"CAP Chair Calls For New Thinking On International Development"
Friday marks 1,000 days until the end of 2014, the date when the Millennium Development Goals (MDG) — a set of eight goals designed to end extreme poverty — are scheduled to be met, starting a new ticking clock for global leaders.
CAP Chair John Podesta has served as a member of a High Level Panel charged with proposing what comes after the MDGs since 2012, when U.N. Secretary-General Ban Ki-Moon appointed him to the spot. Since then, he and leaders from around the world have been working on composing that new framework, with the goal of presenting their findings by June. Podesta spoke about his experience with the panel thus far at a United Nations Foundation-hosted event on Friday, laying out what he hoped to see in the group’s final recommendations.
Throughout his talk, Podesta highlighted just how far the world has come since the original MDGs were developed in 2000, citing the shift from a world easily classified into Global North and South, or developed and developing countries. Instead, the world now includes developing countries like Brazil and India who have large populations who require assistance, but are themselves donors and political forces. These changes, according to Podesta, require a new way of considering development and sustainable economic growth:
PODESTA: We know now that sustainable economic growth is not simply about increasing the size of national economies but about shaping enduring systems and institutions that respect the rights of individuals and give them the tools they need to help lift themselves out of poverty. Sustainable economic growth requires ensuring the poor have what I call “connectivity.” “Connectivity” broadly encompasses issues like access to health care, education, and job opportunities; connections to physical, social, and energy infrastructure; and the opportunity to actively participate in the civic and economic lives of their countries and to be recognized legally by their governments.
Podesta also rejected the idea that Americans don’t support the MDGs, despite foreign aid being the most-often maligned area of the budget. “[W]hen asked about targeted programs for health care, education, and poverty reduction, a very different picture emerges,” Podesta said. “And at the same time, Americans are personally supporting the development agenda in record numbers. American private giving to international development is far greater than that of any other country.” President Obama in his State of the Union address called for the U.S. to support ending extreme poverty within two decades, well in line with the MDGs goals.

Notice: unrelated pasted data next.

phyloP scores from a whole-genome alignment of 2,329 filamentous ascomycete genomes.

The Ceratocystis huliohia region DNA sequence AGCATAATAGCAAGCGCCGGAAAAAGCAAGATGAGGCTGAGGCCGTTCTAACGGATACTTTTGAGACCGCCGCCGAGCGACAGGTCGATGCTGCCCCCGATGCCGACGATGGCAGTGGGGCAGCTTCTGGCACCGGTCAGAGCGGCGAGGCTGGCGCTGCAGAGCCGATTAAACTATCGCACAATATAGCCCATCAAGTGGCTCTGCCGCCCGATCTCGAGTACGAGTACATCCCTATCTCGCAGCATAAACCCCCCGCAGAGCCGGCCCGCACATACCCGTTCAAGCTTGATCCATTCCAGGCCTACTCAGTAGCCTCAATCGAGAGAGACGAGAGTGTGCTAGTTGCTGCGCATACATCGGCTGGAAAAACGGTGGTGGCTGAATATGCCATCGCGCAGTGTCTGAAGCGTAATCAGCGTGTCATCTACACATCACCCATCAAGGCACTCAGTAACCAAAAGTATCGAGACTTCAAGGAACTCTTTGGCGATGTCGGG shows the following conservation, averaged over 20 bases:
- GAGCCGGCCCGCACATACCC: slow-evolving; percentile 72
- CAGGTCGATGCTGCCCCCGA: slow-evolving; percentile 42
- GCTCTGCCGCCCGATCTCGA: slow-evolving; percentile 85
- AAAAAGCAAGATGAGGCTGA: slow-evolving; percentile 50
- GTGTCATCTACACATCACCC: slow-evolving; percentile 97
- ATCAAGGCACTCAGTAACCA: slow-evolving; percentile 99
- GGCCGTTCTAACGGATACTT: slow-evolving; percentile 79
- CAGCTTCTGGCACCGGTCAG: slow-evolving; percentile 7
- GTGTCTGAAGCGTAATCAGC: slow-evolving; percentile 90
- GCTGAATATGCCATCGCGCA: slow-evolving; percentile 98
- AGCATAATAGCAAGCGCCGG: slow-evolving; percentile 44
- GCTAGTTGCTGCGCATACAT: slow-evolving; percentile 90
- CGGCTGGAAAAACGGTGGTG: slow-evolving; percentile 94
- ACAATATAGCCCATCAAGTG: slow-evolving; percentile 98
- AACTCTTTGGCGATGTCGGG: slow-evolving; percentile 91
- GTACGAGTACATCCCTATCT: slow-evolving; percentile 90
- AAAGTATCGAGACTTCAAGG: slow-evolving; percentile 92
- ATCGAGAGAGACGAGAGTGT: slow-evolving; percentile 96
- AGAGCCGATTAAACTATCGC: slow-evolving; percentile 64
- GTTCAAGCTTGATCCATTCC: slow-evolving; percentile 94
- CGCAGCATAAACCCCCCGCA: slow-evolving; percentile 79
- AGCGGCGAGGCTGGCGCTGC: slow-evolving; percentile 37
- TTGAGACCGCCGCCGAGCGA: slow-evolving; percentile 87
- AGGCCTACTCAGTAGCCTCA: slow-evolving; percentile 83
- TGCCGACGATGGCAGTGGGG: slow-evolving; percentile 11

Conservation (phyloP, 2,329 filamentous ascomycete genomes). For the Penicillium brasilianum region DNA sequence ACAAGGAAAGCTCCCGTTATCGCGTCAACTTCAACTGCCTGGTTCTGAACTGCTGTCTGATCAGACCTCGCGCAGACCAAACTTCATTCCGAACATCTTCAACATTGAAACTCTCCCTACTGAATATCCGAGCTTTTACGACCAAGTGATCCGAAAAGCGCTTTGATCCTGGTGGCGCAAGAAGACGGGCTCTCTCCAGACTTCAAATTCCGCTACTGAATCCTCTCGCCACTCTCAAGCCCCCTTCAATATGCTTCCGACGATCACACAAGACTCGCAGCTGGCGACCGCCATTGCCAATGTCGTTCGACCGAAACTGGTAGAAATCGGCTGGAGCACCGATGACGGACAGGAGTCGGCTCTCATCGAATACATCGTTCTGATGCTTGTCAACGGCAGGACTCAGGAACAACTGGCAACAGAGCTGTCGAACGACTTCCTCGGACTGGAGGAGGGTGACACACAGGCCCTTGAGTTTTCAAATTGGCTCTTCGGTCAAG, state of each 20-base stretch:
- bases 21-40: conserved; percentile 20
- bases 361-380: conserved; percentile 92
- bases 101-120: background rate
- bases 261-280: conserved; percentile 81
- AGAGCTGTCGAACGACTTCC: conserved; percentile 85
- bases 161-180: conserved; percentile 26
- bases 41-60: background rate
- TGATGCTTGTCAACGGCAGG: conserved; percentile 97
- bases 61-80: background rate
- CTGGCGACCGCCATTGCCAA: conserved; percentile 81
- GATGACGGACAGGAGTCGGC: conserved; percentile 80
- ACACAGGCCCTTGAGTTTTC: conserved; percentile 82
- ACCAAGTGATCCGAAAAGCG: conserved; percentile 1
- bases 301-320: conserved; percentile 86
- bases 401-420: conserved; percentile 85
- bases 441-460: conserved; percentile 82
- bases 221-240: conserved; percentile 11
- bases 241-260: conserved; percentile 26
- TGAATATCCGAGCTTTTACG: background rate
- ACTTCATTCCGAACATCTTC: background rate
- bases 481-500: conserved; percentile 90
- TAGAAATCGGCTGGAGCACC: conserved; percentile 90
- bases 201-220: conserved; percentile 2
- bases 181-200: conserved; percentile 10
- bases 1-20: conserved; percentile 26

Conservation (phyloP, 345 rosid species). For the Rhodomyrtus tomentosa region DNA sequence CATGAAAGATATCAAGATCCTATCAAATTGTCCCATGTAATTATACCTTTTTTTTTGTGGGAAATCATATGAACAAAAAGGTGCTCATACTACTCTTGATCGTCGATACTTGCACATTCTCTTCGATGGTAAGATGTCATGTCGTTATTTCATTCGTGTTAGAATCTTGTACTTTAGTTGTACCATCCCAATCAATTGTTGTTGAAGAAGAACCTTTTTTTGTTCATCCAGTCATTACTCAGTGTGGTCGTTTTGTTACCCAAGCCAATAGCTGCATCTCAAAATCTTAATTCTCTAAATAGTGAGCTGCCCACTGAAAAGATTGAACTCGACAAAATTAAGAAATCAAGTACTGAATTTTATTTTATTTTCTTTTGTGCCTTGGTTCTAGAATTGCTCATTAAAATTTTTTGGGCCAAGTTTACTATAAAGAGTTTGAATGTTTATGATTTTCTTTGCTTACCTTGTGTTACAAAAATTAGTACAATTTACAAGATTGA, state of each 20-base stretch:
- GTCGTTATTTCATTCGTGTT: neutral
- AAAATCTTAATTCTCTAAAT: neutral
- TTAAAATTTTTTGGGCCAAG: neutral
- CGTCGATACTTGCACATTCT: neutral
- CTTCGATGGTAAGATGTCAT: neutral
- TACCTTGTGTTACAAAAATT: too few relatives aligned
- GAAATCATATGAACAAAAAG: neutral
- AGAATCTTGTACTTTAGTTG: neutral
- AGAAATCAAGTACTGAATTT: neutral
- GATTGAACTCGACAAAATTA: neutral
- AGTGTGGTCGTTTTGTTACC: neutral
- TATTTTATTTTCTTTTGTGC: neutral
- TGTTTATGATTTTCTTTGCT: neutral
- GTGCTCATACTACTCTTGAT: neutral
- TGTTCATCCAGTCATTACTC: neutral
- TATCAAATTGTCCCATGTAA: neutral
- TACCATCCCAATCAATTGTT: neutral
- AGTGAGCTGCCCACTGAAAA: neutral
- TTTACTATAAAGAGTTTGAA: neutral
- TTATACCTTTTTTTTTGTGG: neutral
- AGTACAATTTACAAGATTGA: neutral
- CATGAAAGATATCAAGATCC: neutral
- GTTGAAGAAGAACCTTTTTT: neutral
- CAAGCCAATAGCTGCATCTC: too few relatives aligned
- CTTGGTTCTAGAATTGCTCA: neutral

Rather than laying out the specific points the Panel will put forward in May, Podesta instead informed the audience about the goals he hoped to see in the group’s final recommendation. “For example, I would like to see the High Level Panel embrace the existing G-8 and G-20 commitment to eliminate fossil fuel subsidies,” Podesta said, noting that just 7 percent of $700 billion spent underwriting fossil fuels benefit poor households. He also called for efforts to reach zero net deforestation and zero net desertification, as well as efforts to dramatically reduce food waste, replenish fish stocks and sustain fisheries, improve energy efficiency and rely more heavily on renewable energy.
“We need to understand that ending extreme poverty and promoting sustainability are not at odds with each other but are indeed mutually reinforcing and beneficial,” Podesta declared, reinforcing the position he laid out in a white paper on development last year. Once the final report has been presented to Secretary-General Ban, the process of drafting a new set of goals will fall on the United Nations’ member states.